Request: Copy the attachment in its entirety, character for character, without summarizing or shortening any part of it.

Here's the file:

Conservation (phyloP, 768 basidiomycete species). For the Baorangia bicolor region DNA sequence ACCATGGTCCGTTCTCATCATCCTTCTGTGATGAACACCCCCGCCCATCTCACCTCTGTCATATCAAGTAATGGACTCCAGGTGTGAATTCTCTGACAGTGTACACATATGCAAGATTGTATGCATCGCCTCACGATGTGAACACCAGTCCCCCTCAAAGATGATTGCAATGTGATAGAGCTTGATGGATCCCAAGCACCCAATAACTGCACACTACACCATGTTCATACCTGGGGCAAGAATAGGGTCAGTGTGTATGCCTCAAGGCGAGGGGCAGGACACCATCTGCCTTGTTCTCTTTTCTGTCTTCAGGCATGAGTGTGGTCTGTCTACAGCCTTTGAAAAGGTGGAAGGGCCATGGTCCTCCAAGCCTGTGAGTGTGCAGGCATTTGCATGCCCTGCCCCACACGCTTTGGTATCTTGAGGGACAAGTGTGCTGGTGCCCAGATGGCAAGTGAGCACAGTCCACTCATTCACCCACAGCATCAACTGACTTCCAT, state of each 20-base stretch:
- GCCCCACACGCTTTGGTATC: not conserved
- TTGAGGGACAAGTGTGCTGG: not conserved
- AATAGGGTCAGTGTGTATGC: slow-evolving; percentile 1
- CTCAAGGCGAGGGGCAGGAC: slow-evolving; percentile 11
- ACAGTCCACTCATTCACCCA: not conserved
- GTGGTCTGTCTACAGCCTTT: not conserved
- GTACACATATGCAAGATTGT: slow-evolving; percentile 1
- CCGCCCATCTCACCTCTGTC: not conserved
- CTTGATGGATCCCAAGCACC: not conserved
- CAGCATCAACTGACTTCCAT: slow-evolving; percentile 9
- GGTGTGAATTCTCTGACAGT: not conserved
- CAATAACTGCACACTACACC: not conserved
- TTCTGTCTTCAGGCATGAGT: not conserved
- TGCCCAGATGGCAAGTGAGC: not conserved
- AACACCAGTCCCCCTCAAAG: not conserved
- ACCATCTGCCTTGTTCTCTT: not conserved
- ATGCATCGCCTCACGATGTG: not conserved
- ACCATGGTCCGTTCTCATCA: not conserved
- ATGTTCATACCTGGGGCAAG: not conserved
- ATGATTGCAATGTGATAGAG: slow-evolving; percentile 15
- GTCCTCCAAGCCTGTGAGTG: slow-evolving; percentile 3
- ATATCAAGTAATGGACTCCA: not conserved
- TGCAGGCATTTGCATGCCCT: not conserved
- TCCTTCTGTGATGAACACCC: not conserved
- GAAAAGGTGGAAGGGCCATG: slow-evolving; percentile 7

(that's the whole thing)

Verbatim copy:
Conservation (phyloP, 768 basidiomycete species). For the Baorangia bicolor region DNA sequence ACCATGGTCCGTTCTCATCATCCTTCTGTGATGAACACCCCCGCCCATCTCACCTCTGTCATATCAAGTAATGGACTCCAGGTGTGAATTCTCTGACAGTGTACACATATGCAAGATTGTATGCATCGCCTCACGATGTGAACACCAGTCCCCCTCAAAGATGATTGCAATGTGATAGAGCTTGATGGATCCCAAGCACCCAATAACTGCACACTACACCATGTTCATACCTGGGGCAAGAATAGGGTCAGTGTGTATGCCTCAAGGCGAGGGGCAGGACACCATCTGCCTTGTTCTCTTTTCTGTCTTCAGGCATGAGTGTGGTCTGTCTACAGCCTTTGAAAAGGTGGAAGGGCCATGGTCCTCCAAGCCTGTGAGTGTGCAGGCATTTGCATGCCCTGCCCCACACGCTTTGGTATCTTGAGGGACAAGTGTGCTGGTGCCCAGATGGCAAGTGAGCACAGTCCACTCATTCACCCACAGCATCAACTGACTTCCAT, state of each 20-base stretch:
- GCCCCACACGCTTTGGTATC: not conserved
- TTGAGGGACAAGTGTGCTGG: not conserved
- AATAGGGTCAGTGTGTATGC: slow-evolving; percentile 1
- CTCAAGGCGAGGGGCAGGAC: slow-evolving; percentile 11
- ACAGTCCACTCATTCACCCA: not conserved
- GTGGTCTGTCTACAGCCTTT: not conserved
- GTACACATATGCAAGATTGT: slow-evolving; percentile 1
- CCGCCCATCTCACCTCTGTC: not conserved
- CTTGATGGATCCCAAGCACC: not conserved
- CAGCATCAACTGACTTCCAT: slow-evolving; percentile 9
- GGTGTGAATTCTCTGACAGT: not conserved
- CAATAACTGCACACTACACC: not conserved
- TTCTGTCTTCAGGCATGAGT: not conserved
- TGCCCAGATGGCAAGTGAGC: not conserved
- AACACCAGTCCCCCTCAAAG: not conserved
- ACCATCTGCCTTGTTCTCTT: not conserved
- ATGCATCGCCTCACGATGTG: not conserved
- ACCATGGTCCGTTCTCATCA: not conserved
- ATGTTCATACCTGGGGCAAG: not conserved
- ATGATTGCAATGTGATAGAG: slow-evolving; percentile 15
- GTCCTCCAAGCCTGTGAGTG: slow-evolving; percentile 3
- ATATCAAGTAATGGACTCCA: not conserved
- TGCAGGCATTTGCATGCCCT: not conserved
- TCCTTCTGTGATGAACACCC: not conserved
- GAAAAGGTGGAAGGGCCATG: slow-evolving; percentile 7